However, most structures involve welded connections, so that when examining a simple butt weld joint (with the weld bead left in place) a different Goodman Diagram emerges.

It can be seen in figure 6.10 that for butt welds when R = -1 (equal tension and compression) the fatigue strength of BISPLATE 80 is reduced by more than half its base material value (fig 6.9) and to substantially the same values of AS3678-Grade 250. This indicates that there is very little advantage in using high strength steels under such loading condition. On the other hand, for conditions where R is positive, i.e. high static loads with a superimposed pulsating load, there is a distinct advantage in the use of high strength steels.
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WHERE CAN HIGH STRENGTH STEELS BE USED TO ADVANTAGE? There are a number of key areas in which high strength steels can be used to advantage, in structures subjected to fatigue loading, as follows: PARENT PLATE MATERIAL UNAFFECTED BY WELD Welding can influence the fatigue behaviour of steels due to: (a) (b) (c) the existence of geometrical stress concentrations in the vicinity of welds due to weld deposit profiles. The presence of welding deposits such as porosity, lack of fusion, slag inclusions, etc, which facilitate the initiation of fatigue cracks, and The generation of residual stresses in the welded component.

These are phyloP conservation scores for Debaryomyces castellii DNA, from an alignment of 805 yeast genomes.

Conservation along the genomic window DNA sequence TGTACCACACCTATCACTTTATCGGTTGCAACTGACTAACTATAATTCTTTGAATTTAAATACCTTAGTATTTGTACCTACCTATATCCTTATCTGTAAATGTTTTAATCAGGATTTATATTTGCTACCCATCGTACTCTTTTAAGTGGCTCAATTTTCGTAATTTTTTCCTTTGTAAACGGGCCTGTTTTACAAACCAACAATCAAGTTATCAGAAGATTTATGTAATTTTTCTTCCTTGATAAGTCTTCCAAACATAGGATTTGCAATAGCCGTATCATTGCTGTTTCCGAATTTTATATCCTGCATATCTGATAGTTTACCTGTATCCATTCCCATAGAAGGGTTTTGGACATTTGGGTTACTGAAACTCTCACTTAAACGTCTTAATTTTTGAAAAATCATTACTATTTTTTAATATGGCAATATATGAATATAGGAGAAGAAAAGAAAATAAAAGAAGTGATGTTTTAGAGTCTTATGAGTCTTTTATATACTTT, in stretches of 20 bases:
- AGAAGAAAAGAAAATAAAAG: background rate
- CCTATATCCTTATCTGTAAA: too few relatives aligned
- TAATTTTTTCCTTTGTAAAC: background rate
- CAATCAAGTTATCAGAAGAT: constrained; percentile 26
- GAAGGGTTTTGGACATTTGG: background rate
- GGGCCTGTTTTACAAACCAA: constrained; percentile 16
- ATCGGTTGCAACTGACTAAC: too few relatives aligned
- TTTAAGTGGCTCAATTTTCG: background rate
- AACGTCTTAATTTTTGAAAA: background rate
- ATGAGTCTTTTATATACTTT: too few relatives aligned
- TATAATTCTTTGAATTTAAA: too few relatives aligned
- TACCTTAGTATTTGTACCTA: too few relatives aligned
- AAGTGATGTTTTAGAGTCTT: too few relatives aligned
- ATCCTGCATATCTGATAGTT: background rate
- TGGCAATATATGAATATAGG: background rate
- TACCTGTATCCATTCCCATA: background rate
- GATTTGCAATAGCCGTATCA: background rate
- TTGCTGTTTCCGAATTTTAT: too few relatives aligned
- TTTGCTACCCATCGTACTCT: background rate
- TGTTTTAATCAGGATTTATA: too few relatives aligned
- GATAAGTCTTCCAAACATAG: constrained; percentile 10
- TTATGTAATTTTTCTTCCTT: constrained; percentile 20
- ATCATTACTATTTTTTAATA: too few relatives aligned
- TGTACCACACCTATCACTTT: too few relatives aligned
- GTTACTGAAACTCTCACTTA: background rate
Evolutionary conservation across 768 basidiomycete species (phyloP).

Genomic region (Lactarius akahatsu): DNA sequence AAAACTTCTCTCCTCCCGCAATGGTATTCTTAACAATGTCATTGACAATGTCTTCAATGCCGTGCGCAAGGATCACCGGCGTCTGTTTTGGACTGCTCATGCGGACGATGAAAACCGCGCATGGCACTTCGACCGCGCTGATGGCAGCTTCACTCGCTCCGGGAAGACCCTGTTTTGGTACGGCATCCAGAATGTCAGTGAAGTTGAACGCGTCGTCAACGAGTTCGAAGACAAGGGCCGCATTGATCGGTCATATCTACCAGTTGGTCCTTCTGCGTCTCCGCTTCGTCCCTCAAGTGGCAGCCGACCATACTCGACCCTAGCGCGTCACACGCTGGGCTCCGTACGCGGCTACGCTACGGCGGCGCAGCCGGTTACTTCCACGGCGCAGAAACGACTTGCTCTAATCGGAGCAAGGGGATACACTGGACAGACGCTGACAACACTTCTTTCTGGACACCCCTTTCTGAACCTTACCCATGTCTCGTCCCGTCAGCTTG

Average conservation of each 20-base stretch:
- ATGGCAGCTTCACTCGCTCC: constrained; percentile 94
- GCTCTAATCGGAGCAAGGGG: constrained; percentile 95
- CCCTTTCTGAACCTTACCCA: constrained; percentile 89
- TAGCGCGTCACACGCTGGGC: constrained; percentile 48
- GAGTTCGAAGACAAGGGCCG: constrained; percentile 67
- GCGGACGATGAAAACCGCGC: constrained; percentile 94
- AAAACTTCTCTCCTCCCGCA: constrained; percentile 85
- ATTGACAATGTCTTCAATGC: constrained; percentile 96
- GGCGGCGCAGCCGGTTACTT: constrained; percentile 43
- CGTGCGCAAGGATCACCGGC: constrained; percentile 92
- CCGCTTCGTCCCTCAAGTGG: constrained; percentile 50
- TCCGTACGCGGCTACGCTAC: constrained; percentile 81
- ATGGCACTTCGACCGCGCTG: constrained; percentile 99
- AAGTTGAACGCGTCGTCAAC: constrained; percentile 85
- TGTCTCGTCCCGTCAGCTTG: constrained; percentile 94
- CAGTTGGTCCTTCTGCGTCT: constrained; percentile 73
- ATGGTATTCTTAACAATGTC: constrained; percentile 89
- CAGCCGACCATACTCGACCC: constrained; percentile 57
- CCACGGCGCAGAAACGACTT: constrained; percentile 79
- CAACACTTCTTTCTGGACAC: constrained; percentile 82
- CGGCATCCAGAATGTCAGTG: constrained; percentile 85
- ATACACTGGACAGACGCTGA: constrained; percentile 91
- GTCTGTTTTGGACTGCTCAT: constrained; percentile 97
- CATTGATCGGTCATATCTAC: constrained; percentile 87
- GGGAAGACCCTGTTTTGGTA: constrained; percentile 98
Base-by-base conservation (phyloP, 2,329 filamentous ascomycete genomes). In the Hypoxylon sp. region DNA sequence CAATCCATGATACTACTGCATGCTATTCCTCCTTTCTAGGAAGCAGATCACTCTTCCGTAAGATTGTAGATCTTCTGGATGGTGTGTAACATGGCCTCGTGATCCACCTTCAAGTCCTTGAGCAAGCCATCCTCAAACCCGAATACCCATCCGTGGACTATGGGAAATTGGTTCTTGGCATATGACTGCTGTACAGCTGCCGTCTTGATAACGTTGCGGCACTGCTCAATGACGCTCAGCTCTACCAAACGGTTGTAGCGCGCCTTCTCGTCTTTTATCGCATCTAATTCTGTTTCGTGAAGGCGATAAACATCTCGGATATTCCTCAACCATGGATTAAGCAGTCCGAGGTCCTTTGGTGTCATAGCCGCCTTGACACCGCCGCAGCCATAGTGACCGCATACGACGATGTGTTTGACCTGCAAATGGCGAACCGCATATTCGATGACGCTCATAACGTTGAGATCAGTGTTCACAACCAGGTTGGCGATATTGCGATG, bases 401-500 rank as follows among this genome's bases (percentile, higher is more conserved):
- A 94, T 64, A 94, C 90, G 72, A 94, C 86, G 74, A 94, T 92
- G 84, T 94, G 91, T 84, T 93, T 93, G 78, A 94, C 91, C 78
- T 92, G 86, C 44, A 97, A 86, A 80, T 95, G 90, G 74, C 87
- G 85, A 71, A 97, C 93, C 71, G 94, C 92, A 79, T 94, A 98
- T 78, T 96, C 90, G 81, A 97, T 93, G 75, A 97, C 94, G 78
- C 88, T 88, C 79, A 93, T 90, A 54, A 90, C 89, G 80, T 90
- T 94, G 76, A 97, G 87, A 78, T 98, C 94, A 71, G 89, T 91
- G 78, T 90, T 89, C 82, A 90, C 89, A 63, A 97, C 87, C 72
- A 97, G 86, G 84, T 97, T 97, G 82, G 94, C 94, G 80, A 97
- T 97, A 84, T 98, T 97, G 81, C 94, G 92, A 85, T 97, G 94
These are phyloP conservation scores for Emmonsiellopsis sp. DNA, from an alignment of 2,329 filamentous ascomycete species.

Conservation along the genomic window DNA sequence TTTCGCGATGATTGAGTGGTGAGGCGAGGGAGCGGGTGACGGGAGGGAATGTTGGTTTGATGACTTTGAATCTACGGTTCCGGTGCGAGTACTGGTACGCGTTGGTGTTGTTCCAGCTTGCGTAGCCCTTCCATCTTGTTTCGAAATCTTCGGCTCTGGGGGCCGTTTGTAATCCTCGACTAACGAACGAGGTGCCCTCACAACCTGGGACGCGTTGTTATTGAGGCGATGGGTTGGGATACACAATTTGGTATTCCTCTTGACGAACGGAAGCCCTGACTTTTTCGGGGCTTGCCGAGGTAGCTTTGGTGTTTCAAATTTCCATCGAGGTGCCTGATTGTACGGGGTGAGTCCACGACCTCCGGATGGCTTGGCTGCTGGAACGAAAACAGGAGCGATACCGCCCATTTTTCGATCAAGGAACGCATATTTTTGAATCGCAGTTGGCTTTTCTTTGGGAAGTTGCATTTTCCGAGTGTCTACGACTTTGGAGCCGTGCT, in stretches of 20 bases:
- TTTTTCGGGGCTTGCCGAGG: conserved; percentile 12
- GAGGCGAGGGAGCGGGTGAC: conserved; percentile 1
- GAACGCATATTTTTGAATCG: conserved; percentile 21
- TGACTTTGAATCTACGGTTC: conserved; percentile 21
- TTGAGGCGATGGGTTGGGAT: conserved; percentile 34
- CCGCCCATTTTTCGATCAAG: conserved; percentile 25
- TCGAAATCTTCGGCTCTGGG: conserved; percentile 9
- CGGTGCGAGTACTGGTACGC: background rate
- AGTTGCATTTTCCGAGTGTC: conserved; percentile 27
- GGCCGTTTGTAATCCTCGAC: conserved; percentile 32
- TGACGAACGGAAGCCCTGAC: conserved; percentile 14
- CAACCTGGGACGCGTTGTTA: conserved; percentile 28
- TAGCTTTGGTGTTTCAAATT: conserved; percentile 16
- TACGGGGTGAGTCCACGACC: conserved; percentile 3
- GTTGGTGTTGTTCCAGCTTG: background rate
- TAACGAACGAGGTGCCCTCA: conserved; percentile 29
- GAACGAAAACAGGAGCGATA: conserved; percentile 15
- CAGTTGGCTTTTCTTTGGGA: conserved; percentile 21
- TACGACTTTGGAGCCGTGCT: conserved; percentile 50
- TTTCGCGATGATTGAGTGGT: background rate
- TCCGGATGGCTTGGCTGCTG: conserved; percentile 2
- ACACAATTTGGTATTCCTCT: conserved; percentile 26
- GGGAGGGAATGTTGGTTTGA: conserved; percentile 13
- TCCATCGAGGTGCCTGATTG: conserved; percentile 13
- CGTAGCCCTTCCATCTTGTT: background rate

Obviously, in structures in which welds are absent are absent or where welds can be suitably located in areas of low stress, high strength steels can be used to advantage (as fatigue strength is higher than for plain carbon steels). HIGH STRESS LEVELS In many structures, the load consists of a high static load with a superimposed smaller fatigue load. In this instance, it is relatively easy to exceed the permissible static stress or the yield of plain carbon steels. As we have seen previously, we can permit the same stress range at high stress levels as at low low stress levels. In these cases, R is in the range R = 0 to R = +1. LOW LOAD CYCLE NUMBERS The region for the permissible stress range is limited by the S-N curve and by the yield stress (or permissible static stress) of the steel. In other words, high strength steels are advantageous when the number of load cycles is less than 105, there is a full load spectrum (constant amplitude) and R = 0. SUITABLE LOAD SPECTRA In many situations, there are multiple fatigue loading conditions (different amplitudes) and hence it is incorrect to design with constant amplitude data if the load is of variable amplitude. WHEN IT IS POSSIBLE AND DESIRABLE TO INCREASE THE FATIGUE STRENGTH OF THE WELDS. There are a number of techniques available to improve the fatigue strength of welded joints, including: redesign of the joint itself, removal of butt weld reinforcement,